12. #12
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    Default

    Have any of the researchers tried infecting colonies that have not been infected? Do we even know yet whether or not this is a contagious disease?

    Seems to me that if -- at the cost of sacrificing some colonies -- researchers could demonstrate whether or not this is a contagious disease, we would narrow the possibilities of the cause.

  13. #13
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    Default Infection

    So how do you infect another colony if you have no idea as to what is causing this infection????

  14. #14
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    Quote Originally Posted by soupcan View Post
    So how do you infect another colony if you have no idea as to what is causing this infection????
    This is a very good question.

    Boris

  15. #15
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    Simple. Take bees from colonies that have collapsed from CCD (of course, you have to catch them at the point when a few bees are still left), and introduce them to isolated colonies that have shown no signs of CCD.

    If the colonies "get" CCD and collapse, the disease may be contagious, and is likely caused by an infectious agent.

    If the colonies do not "get" CCD, the disease is likely cause by some other factor(s).

  16. #16
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    Default

    Bayer has what can kindly be described as a checkered record on the environmental health and safety of their products. This was recently demonstrated by their insistance that Baytril use in chickens was not causing fluroquinilone (antibiotic) resistance above and beyond that created by poor hospital procedures. Bayer ultimately withdrew the poultry label, but not before having several public screaming matches with CDC officials and concerned infectious disease specialists. They make good products, but need to rethink the labelling they do.

  17. #17
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    Default

    Quote Originally Posted by BjornBee View Post
    I expect many will be saddened if and when no clear boogieman surfaces.
    American agriculture may certainly be saddened. If this goes away as some other (the same?) unidentified occurances in the past have, it won't matter long term except to those who are bankrupt. If this continues to be a big problem or accelerates, with no clue as to cause, many commercial operations just won't bother with repeated rebuilds.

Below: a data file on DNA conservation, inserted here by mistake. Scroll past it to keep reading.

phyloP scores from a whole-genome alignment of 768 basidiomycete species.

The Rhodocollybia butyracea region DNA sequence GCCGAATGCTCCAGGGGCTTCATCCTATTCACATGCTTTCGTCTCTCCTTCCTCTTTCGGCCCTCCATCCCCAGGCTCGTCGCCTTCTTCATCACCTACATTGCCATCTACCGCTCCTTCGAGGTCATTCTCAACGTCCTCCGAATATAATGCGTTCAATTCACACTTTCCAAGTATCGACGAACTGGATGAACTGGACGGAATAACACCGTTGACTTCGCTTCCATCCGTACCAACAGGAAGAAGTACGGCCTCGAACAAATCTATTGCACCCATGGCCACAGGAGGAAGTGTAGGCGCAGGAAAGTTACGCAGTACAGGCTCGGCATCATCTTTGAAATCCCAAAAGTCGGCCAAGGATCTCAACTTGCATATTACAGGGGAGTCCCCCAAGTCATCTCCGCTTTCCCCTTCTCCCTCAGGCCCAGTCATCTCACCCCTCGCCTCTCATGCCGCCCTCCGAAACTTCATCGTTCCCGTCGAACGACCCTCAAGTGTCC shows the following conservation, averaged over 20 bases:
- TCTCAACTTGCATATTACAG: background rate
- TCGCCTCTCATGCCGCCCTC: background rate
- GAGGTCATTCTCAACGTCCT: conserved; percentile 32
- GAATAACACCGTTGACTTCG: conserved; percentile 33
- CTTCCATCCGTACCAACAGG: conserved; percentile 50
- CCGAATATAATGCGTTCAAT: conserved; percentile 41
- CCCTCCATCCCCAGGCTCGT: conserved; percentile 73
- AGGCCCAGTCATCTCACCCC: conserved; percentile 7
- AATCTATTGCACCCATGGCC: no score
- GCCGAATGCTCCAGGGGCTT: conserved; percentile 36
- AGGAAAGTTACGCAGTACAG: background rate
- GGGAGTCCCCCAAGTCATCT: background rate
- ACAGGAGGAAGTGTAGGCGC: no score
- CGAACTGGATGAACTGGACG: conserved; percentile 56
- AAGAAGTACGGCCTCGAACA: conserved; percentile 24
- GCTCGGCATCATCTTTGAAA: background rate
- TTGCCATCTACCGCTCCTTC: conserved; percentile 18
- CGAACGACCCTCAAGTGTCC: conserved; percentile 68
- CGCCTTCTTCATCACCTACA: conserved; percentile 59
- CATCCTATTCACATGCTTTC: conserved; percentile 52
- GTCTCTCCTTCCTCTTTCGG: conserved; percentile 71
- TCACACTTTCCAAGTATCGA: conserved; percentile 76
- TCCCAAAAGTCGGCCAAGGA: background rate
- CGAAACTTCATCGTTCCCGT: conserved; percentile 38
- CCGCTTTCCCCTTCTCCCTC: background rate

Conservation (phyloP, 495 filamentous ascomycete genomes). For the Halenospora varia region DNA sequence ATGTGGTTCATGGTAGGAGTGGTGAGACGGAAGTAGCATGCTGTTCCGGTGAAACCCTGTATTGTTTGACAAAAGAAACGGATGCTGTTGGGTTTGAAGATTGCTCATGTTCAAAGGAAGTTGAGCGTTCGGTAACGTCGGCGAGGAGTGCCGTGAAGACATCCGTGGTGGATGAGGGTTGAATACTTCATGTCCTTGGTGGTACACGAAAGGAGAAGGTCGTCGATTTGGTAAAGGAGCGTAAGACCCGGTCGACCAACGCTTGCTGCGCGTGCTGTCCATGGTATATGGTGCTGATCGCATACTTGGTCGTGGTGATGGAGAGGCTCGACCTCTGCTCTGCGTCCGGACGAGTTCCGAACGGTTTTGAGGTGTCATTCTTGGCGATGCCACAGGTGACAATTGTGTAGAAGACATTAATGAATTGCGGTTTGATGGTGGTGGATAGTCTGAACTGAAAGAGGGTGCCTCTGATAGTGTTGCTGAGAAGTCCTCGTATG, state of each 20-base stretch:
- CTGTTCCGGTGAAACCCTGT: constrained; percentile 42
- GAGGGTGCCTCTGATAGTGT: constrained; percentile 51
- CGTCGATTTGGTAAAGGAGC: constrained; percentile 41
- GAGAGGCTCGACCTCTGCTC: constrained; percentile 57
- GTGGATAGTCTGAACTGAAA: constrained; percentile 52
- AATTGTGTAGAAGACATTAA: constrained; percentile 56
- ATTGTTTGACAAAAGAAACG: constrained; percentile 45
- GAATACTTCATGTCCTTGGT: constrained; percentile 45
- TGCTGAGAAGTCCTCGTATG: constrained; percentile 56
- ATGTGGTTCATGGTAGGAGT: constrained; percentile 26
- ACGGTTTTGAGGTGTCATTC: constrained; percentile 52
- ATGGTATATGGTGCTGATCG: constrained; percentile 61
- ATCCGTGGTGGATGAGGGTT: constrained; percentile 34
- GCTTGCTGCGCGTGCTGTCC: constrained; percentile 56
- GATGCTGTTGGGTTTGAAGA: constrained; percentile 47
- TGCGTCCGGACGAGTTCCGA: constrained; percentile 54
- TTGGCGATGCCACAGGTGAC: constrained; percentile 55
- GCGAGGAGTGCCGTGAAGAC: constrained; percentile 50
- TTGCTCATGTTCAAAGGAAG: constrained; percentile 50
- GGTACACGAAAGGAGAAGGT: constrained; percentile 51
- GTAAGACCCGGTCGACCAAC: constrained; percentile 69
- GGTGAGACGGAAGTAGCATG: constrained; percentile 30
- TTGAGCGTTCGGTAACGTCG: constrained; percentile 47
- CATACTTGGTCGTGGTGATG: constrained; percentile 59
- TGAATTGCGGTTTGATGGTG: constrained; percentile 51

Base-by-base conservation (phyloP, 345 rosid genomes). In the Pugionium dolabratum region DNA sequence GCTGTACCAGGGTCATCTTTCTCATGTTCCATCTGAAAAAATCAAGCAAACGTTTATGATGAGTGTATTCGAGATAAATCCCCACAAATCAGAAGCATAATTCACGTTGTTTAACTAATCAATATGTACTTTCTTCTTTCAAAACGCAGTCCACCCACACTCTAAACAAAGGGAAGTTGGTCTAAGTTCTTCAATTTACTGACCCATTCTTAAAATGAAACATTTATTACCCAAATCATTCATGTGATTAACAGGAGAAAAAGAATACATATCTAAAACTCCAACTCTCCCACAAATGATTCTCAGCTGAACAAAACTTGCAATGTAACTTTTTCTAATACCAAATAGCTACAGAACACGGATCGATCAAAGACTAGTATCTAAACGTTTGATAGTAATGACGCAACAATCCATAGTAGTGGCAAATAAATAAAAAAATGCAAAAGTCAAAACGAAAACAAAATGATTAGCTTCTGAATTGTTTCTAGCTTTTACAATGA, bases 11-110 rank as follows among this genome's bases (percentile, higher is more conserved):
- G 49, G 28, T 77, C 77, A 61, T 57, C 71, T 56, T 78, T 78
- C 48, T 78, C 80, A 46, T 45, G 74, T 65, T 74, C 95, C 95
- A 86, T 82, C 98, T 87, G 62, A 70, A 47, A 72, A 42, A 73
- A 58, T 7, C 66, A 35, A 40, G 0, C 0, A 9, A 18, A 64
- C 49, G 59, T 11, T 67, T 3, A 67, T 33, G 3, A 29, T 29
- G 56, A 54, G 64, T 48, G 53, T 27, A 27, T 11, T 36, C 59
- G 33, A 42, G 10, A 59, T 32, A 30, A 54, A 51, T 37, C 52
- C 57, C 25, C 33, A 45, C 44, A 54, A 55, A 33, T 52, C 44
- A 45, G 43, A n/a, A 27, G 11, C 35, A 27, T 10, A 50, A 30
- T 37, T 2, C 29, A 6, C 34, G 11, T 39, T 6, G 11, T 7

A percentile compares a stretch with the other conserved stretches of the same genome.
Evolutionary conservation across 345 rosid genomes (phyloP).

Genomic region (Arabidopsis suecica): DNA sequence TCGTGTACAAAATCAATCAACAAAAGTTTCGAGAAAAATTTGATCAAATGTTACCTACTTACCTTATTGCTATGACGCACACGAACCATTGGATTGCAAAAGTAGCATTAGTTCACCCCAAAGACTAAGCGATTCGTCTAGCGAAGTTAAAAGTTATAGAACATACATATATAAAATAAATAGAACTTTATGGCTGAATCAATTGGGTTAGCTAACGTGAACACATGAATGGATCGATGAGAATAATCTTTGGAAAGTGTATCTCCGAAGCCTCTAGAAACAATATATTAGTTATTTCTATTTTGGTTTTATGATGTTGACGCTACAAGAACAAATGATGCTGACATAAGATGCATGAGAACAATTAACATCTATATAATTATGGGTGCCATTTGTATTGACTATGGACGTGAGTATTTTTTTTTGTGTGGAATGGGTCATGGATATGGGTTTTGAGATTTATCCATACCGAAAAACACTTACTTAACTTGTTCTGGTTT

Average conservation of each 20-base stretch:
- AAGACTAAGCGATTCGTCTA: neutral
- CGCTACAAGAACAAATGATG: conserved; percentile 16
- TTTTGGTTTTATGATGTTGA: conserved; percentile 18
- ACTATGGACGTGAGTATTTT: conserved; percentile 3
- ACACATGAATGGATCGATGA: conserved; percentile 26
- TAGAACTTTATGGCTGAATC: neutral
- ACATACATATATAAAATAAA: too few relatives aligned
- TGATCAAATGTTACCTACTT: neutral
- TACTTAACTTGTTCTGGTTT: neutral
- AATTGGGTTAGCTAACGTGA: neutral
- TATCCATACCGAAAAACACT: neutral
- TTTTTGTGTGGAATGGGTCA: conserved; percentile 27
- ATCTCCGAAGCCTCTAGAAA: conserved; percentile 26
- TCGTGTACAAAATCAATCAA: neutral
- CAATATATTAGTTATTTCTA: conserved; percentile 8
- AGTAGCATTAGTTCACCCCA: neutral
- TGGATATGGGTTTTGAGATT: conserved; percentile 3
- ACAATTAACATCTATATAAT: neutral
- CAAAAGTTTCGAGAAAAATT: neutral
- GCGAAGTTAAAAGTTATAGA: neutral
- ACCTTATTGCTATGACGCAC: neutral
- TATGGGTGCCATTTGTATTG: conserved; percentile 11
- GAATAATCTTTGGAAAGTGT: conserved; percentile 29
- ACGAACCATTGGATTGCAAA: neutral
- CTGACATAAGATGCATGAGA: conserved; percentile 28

Quote Originally Posted by BjornBee View Post
    No pesticide company to blame, no conspiracy of GM crops, no links to Bush/Cheney/Halliburton/oil (although I suppose some will always claim it), no new virus for someone to name, no reason that would be as simple as developing a new strip to shove in a box and make it just all go away.
    I don't get this post, Bjorn, could you clarify your point a bit? Are you suggesting that the researchers shouldn't be looking at the possibilities of pesticides having an (even indirect?) impact? They shouldn't look at what, if any, viruses might be involved? You seem to negate any problems with chemicals, then condemn the beeks for wanting a chemical strip in their hives? And what does Bush/Cheney/Haliburton have to do with any of it? Are you suggesting the researchers are conspiracy theorists?

    Quote Originally Posted by BjornBee View Post
    Imagine a combination of things, to include beekeeping practices, industry ignorance, and many factors coming into play, all somehow promoted and multiplied by beekeepers themselves. Bet that would be a hard pill for some to swallow.
    As I see it, we need to determine the sickness before we try to force down any pills, bitter or not. To throw up one's hands, blame the victims, and discourage an openminded investigation only promotes the previously mentioned "industry ignorance". A bitter pill is better than not trying to cure the patient at all.
    If CCD has any positive impact at all, it might be the extra scrutiny given to all dimensions of our beekeeping, including beekeeper practices and outside environmental impacts. How does one get past ignorance without ever asking questions?
    Sheri

  18. #18
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    Quote Originally Posted by Kieck View Post
    Simple. Take bees from colonies that have collapsed from CCD (of course, you have to catch them at the point when a few bees are still left), and introduce them to isolated colonies that have shown no signs of CCD.